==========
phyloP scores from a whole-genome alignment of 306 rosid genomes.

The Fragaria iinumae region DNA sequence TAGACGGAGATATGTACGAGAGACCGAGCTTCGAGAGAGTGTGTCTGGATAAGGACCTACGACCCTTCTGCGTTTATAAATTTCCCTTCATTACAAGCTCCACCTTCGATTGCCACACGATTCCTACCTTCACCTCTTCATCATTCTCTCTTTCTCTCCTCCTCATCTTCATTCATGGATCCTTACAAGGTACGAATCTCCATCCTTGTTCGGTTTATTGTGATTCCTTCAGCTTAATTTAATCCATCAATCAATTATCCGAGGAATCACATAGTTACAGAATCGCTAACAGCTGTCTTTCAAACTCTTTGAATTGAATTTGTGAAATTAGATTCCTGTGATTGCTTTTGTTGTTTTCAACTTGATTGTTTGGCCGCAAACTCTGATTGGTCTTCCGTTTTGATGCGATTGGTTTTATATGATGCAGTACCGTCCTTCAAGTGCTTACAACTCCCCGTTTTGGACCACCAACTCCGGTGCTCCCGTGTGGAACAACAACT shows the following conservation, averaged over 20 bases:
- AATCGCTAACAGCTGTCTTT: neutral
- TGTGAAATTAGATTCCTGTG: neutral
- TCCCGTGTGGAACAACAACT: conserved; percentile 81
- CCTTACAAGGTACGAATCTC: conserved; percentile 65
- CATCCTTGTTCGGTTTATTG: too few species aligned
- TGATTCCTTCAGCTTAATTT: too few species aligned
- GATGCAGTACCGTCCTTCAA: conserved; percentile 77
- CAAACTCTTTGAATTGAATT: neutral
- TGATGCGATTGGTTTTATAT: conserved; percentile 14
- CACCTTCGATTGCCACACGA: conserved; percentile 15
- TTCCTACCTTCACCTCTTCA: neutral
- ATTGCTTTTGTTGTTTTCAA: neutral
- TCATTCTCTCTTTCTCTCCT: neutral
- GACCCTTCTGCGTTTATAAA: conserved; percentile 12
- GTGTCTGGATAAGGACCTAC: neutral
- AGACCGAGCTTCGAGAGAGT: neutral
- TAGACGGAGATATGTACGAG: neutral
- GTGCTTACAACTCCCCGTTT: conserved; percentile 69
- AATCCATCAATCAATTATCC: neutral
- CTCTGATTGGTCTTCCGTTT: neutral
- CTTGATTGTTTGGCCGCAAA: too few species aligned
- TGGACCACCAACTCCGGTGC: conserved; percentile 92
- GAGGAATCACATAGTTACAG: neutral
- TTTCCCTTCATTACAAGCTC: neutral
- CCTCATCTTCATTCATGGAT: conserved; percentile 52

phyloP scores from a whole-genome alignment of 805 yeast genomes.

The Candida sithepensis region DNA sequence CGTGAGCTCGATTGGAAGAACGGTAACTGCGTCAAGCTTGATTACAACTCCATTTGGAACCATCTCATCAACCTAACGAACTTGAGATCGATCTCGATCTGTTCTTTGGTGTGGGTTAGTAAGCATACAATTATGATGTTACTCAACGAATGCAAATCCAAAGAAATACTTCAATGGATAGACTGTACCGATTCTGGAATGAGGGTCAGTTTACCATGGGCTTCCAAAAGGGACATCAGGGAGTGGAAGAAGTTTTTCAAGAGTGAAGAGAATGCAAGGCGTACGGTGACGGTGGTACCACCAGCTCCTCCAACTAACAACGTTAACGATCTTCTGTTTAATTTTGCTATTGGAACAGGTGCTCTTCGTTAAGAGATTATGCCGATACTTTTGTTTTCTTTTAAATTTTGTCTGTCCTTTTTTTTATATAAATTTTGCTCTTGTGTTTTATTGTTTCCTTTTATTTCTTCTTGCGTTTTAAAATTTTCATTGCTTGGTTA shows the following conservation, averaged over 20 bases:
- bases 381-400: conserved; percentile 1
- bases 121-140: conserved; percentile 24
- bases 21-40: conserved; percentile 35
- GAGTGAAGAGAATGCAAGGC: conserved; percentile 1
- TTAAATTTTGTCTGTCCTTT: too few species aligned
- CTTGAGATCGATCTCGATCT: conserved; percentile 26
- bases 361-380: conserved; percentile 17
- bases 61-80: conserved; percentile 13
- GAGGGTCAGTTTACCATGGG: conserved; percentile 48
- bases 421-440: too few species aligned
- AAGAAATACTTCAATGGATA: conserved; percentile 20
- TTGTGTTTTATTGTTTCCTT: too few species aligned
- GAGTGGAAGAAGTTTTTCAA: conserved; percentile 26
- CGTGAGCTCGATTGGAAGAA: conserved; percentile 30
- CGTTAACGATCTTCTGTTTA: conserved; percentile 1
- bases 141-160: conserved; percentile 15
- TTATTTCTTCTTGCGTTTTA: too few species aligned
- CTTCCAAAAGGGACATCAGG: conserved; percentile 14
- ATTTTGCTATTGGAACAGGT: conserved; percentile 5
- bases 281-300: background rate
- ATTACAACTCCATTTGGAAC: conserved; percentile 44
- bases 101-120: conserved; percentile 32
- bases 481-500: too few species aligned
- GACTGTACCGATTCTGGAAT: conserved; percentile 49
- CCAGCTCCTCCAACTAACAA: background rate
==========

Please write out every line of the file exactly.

phyloP scores from a whole-genome alignment of 306 rosid genomes.

The Fragaria iinumae region DNA sequence TAGACGGAGATATGTACGAGAGACCGAGCTTCGAGAGAGTGTGTCTGGATAAGGACCTACGACCCTTCTGCGTTTATAAATTTCCCTTCATTACAAGCTCCACCTTCGATTGCCACACGATTCCTACCTTCACCTCTTCATCATTCTCTCTTTCTCTCCTCCTCATCTTCATTCATGGATCCTTACAAGGTACGAATCTCCATCCTTGTTCGGTTTATTGTGATTCCTTCAGCTTAATTTAATCCATCAATCAATTATCCGAGGAATCACATAGTTACAGAATCGCTAACAGCTGTCTTTCAAACTCTTTGAATTGAATTTGTGAAATTAGATTCCTGTGATTGCTTTTGTTGTTTTCAACTTGATTGTTTGGCCGCAAACTCTGATTGGTCTTCCGTTTTGATGCGATTGGTTTTATATGATGCAGTACCGTCCTTCAAGTGCTTACAACTCCCCGTTTTGGACCACCAACTCCGGTGCTCCCGTGTGGAACAACAACT shows the following conservation, averaged over 20 bases:
- AATCGCTAACAGCTGTCTTT: neutral
- TGTGAAATTAGATTCCTGTG: neutral
- TCCCGTGTGGAACAACAACT: conserved; percentile 81
- CCTTACAAGGTACGAATCTC: conserved; percentile 65
- CATCCTTGTTCGGTTTATTG: too few species aligned
- TGATTCCTTCAGCTTAATTT: too few species aligned
- GATGCAGTACCGTCCTTCAA: conserved; percentile 77
- CAAACTCTTTGAATTGAATT: neutral
- TGATGCGATTGGTTTTATAT: conserved; percentile 14
- CACCTTCGATTGCCACACGA: conserved; percentile 15
- TTCCTACCTTCACCTCTTCA: neutral
- ATTGCTTTTGTTGTTTTCAA: neutral
- TCATTCTCTCTTTCTCTCCT: neutral
- GACCCTTCTGCGTTTATAAA: conserved; percentile 12
- GTGTCTGGATAAGGACCTAC: neutral
- AGACCGAGCTTCGAGAGAGT: neutral
- TAGACGGAGATATGTACGAG: neutral
- GTGCTTACAACTCCCCGTTT: conserved; percentile 69
- AATCCATCAATCAATTATCC: neutral
- CTCTGATTGGTCTTCCGTTT: neutral
- CTTGATTGTTTGGCCGCAAA: too few species aligned
- TGGACCACCAACTCCGGTGC: conserved; percentile 92
- GAGGAATCACATAGTTACAG: neutral
- TTTCCCTTCATTACAAGCTC: neutral
- CCTCATCTTCATTCATGGAT: conserved; percentile 52

phyloP scores from a whole-genome alignment of 805 yeast genomes.

The Candida sithepensis region DNA sequence CGTGAGCTCGATTGGAAGAACGGTAACTGCGTCAAGCTTGATTACAACTCCATTTGGAACCATCTCATCAACCTAACGAACTTGAGATCGATCTCGATCTGTTCTTTGGTGTGGGTTAGTAAGCATACAATTATGATGTTACTCAACGAATGCAAATCCAAAGAAATACTTCAATGGATAGACTGTACCGATTCTGGAATGAGGGTCAGTTTACCATGGGCTTCCAAAAGGGACATCAGGGAGTGGAAGAAGTTTTTCAAGAGTGAAGAGAATGCAAGGCGTACGGTGACGGTGGTACCACCAGCTCCTCCAACTAACAACGTTAACGATCTTCTGTTTAATTTTGCTATTGGAACAGGTGCTCTTCGTTAAGAGATTATGCCGATACTTTTGTTTTCTTTTAAATTTTGTCTGTCCTTTTTTTTATATAAATTTTGCTCTTGTGTTTTATTGTTTCCTTTTATTTCTTCTTGCGTTTTAAAATTTTCATTGCTTGGTTA shows the following conservation, averaged over 20 bases:
- bases 381-400: conserved; percentile 1
- bases 121-140: conserved; percentile 24
- bases 21-40: conserved; percentile 35
- GAGTGAAGAGAATGCAAGGC: conserved; percentile 1
- TTAAATTTTGTCTGTCCTTT: too few species aligned
- CTTGAGATCGATCTCGATCT: conserved; percentile 26
- bases 361-380: conserved; percentile 17
- bases 61-80: conserved; percentile 13
- GAGGGTCAGTTTACCATGGG: conserved; percentile 48
- bases 421-440: too few species aligned
- AAGAAATACTTCAATGGATA: conserved; percentile 20
- TTGTGTTTTATTGTTTCCTT: too few species aligned
- GAGTGGAAGAAGTTTTTCAA: conserved; percentile 26
- CGTGAGCTCGATTGGAAGAA: conserved; percentile 30
- CGTTAACGATCTTCTGTTTA: conserved; percentile 1
- bases 141-160: conserved; percentile 15
- TTATTTCTTCTTGCGTTTTA: too few species aligned
- CTTCCAAAAGGGACATCAGG: conserved; percentile 14
- ATTTTGCTATTGGAACAGGT: conserved; percentile 5
- bases 281-300: background rate
- ATTACAACTCCATTTGGAAC: conserved; percentile 44
- bases 101-120: conserved; percentile 32
- bases 481-500: too few species aligned
- GACTGTACCGATTCTGGAAT: conserved; percentile 49
- CCAGCTCCTCCAACTAACAA: background rate